We report on the emergence of Cochlodinium polykrikigides blooms in the Peconic Estuary and Shinnecock Bay, NY, USA, during 2002-2006. Blooms occurred during late summer when temperatures and salinities ranged from 20 to 25 degrees C and 22 to 30 ppt, respectively. Bloom patches achieved cell densities exceeding 10(5) ml(-1) and chlorophyll a levels exceeding 100 mu g l(-1), while background bloom densities were typically 10(3)- 10(4) cells ml(-1). Light, scanning electron and ultrathin-section transmission electron microscopy suggested that cells isolated from blooms displayed characteristics of C. polykrikoides and provide the first clear documentation of the fine structure for this species. Sequencing of a hypervariable region of the large subunit rDNA confirmed this finding, displaying 100% similarity to other North American C polykrikoides strains, but a lower similarity to strains from Southeast Asia (88-90%). Bioassay experiments demonstrated that 24 h exposure to bloom waters (>5 x 10(4) cells ml(-1)) killed 100% of multiple fish species (1-week-old Cyprinodon variegates, adult Fundulus majalis, adult Menidia menidia) and 80% of adult Fundulus heteroclitus. Microscopic evaluation of the gills of moribund fish revealed epithelial proliferation with focal areas of fusion of gill lamellae, suggesting impairment of gill function (e.g. respiration, nitrogen excretion, ion balance). Lower fish mortality was observed at intermediate C. polykrikoides densities (10(3)-10(4) cells ml(-1)), while fish survived for 48 h at cell densities below 1 x 10(3) cells ml(-1). The inability of frozen and thawed-, or filtered (0.2 mu m)-bloom water to cause fish mortality suggested that the thick polysaccharide layer associated with cell membranes and/or a toxin principle within this layer may be responsible for fish mortality. Juvenile bay scallops (A rgopecten irradians) and American oysters (Crassostrea virginica) experienced elevated mortality compared to control treatments during a 9-day exposure to bloom water (similar to 5 x 10(4) cells ml(-1)). Surviving scallops exposed to bloom water also experienced significantly reduced growth rates. Moribund shellfish displayed hyperplasia, hemorrhaging, squarnation, and apoptosis in gill and digestive tissues with gill inflammation specifically associated with areas containing C. polykrikoides cells. In summary, our results indicate C. polykrikoides blooms have become annual events on eastern Long Island and that bloom waters are capable of causing rapid mortality in multiple species of finfish and shellfish. (C) 2007 Elsevier B.V. All rights reserved.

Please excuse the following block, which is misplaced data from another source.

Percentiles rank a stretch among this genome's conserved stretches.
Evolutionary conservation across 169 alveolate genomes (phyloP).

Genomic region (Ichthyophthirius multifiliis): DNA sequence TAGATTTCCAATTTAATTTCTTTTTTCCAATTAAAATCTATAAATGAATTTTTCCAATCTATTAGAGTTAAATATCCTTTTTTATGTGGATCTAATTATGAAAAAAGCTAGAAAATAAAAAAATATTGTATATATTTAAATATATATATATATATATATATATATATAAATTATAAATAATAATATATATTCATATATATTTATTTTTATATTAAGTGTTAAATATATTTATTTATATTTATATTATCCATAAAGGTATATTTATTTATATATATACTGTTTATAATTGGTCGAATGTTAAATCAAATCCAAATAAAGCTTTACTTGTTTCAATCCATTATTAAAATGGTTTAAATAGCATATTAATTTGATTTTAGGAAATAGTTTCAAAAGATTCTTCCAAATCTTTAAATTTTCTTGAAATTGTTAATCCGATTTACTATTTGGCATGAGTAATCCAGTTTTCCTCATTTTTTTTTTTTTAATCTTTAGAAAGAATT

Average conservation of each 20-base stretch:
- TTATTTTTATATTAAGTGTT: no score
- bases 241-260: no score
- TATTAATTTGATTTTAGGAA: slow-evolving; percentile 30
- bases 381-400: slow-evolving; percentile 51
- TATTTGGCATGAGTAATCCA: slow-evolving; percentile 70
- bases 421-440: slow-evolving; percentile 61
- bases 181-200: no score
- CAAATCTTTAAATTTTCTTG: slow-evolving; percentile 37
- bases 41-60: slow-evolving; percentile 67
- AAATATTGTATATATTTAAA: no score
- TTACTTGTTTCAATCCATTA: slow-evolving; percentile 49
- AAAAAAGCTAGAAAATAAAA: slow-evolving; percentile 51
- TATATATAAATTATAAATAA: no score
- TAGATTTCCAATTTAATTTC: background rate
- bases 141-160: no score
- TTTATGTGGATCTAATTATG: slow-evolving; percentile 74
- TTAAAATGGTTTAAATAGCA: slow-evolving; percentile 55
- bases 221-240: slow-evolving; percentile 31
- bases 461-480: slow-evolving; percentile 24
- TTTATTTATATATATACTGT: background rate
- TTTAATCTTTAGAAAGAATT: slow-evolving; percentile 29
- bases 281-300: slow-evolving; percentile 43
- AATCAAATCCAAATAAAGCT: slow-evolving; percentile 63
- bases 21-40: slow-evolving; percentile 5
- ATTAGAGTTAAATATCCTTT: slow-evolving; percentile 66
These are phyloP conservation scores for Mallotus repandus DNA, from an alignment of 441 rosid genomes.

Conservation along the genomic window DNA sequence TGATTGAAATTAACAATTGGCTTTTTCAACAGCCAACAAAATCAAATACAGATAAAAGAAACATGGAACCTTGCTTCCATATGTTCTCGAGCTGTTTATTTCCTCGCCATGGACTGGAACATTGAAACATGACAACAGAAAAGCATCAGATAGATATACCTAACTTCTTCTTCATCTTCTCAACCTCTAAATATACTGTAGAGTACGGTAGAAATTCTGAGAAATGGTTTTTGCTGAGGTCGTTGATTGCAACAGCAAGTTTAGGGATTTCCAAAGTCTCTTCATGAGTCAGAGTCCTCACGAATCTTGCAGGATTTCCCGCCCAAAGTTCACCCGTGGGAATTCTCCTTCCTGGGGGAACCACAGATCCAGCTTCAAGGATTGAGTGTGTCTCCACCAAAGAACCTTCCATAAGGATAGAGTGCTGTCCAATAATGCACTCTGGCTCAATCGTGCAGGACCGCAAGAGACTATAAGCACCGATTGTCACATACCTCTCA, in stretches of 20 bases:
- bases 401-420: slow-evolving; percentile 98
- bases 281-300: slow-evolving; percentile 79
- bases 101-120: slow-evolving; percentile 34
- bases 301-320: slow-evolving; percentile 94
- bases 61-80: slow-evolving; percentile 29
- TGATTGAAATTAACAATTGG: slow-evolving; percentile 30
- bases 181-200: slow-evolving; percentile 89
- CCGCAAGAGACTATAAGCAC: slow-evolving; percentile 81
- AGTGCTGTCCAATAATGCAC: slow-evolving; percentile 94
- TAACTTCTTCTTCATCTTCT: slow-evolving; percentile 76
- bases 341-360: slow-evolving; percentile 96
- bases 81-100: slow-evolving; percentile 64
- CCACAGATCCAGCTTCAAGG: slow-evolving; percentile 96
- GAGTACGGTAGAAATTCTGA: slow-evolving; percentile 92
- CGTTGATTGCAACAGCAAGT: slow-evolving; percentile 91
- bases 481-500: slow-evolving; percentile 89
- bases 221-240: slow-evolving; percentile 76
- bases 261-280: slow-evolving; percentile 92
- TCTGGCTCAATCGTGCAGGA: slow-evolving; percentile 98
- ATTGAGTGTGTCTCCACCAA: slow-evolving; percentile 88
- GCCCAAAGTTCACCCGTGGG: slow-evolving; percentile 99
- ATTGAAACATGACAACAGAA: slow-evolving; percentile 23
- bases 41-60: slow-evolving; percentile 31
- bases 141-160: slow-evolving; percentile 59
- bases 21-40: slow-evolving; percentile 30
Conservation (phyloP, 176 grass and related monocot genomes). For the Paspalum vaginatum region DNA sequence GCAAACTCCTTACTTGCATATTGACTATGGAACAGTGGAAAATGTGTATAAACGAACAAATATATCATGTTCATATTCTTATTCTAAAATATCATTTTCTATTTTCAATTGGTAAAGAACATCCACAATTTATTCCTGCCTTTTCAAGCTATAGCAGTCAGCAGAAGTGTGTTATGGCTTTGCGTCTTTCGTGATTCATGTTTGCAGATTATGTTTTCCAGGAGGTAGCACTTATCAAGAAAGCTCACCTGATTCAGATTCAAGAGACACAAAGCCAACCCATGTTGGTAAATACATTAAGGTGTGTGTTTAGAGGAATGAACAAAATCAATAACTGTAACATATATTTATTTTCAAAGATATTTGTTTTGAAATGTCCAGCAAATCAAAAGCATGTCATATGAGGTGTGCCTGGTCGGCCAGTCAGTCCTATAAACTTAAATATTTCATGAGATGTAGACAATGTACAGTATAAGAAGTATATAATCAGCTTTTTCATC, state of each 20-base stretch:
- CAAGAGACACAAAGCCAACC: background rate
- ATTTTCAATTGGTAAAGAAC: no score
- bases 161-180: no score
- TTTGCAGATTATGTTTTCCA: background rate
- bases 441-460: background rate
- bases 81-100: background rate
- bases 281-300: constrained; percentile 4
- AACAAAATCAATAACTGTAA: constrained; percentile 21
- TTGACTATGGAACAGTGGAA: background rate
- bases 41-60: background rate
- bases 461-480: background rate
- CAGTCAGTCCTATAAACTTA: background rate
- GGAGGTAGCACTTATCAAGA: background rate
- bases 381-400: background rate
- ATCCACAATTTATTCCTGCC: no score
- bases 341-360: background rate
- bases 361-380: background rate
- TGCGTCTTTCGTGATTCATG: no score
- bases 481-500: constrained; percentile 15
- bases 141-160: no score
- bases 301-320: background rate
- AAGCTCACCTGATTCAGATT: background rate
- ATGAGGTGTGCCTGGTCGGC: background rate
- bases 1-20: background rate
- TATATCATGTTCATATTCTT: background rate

278TCTimes Cited:2Cited References Count:55